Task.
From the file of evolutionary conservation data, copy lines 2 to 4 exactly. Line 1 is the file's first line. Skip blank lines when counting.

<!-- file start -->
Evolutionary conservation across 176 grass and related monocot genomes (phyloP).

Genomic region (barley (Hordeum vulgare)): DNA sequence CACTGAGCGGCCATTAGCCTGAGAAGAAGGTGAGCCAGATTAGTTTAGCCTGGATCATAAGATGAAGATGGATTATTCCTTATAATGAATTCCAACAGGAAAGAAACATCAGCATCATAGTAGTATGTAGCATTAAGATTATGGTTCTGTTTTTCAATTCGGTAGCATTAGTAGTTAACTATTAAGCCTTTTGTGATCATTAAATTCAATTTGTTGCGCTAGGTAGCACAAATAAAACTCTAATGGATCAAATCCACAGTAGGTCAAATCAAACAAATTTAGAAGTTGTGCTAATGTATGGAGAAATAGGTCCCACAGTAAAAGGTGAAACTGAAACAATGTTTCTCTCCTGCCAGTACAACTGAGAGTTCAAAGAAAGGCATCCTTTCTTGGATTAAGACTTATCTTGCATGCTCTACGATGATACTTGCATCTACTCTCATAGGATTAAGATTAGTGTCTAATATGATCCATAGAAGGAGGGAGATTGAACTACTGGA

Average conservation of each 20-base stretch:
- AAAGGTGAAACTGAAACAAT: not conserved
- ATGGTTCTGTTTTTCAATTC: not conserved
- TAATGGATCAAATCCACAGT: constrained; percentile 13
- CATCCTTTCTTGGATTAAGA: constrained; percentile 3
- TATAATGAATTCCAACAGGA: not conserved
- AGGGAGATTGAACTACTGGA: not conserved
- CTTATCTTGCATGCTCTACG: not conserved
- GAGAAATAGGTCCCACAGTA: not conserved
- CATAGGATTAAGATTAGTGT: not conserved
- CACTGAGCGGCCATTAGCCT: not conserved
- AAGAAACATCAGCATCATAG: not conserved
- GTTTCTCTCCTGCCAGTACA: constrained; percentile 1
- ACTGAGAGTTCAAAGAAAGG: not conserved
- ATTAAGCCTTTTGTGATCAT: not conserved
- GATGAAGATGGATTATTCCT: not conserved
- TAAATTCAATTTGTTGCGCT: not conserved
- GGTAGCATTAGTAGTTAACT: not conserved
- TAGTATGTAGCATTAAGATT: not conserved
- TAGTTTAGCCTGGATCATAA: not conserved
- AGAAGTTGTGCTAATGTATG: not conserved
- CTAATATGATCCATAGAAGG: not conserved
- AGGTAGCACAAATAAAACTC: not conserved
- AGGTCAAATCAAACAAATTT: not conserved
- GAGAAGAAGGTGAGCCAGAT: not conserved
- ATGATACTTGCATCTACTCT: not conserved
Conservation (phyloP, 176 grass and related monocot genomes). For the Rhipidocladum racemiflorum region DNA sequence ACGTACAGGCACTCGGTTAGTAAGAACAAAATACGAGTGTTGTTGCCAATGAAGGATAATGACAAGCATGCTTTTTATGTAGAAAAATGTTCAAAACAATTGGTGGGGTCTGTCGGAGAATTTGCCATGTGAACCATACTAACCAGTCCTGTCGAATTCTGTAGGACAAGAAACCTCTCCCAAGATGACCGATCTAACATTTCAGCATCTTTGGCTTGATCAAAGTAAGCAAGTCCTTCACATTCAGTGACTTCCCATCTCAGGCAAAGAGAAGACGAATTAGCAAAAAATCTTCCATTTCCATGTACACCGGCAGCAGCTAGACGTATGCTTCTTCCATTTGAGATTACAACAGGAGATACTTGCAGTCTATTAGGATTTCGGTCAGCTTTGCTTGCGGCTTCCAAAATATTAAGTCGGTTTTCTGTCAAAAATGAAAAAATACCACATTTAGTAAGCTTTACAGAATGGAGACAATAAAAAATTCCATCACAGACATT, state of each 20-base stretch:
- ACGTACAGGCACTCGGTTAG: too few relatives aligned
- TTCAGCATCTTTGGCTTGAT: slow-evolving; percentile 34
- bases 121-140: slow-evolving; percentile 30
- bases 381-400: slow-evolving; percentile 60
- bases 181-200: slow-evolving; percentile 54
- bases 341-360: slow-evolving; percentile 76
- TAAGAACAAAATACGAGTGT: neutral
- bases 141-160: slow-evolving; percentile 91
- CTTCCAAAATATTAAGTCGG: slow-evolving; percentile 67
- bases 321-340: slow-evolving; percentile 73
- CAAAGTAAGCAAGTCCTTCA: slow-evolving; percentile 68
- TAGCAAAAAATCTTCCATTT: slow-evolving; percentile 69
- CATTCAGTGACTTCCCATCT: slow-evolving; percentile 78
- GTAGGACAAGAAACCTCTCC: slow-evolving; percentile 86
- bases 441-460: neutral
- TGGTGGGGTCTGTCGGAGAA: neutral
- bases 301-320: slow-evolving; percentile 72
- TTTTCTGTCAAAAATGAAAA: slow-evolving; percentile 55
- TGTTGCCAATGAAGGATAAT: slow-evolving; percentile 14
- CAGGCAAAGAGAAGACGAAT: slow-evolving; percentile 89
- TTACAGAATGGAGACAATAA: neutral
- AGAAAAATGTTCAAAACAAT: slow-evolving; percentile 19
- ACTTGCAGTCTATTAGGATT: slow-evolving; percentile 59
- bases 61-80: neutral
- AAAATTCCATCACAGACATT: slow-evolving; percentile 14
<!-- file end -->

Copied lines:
Genomic region (barley (Hordeum vulgare)): DNA sequence CACTGAGCGGCCATTAGCCTGAGAAGAAGGTGAGCCAGATTAGTTTAGCCTGGATCATAAGATGAAGATGGATTATTCCTTATAATGAATTCCAACAGGAAAGAAACATCAGCATCATAGTAGTATGTAGCATTAAGATTATGGTTCTGTTTTTCAATTCGGTAGCATTAGTAGTTAACTATTAAGCCTTTTGTGATCATTAAATTCAATTTGTTGCGCTAGGTAGCACAAATAAAACTCTAATGGATCAAATCCACAGTAGGTCAAATCAAACAAATTTAGAAGTTGTGCTAATGTATGGAGAAATAGGTCCCACAGTAAAAGGTGAAACTGAAACAATGTTTCTCTCCTGCCAGTACAACTGAGAGTTCAAAGAAAGGCATCCTTTCTTGGATTAAGACTTATCTTGCATGCTCTACGATGATACTTGCATCTACTCTCATAGGATTAAGATTAGTGTCTAATATGATCCATAGAAGGAGGGAGATTGAACTACTGGA

Average conservation of each 20-base stretch:
- AAAGGTGAAACTGAAACAAT: not conserved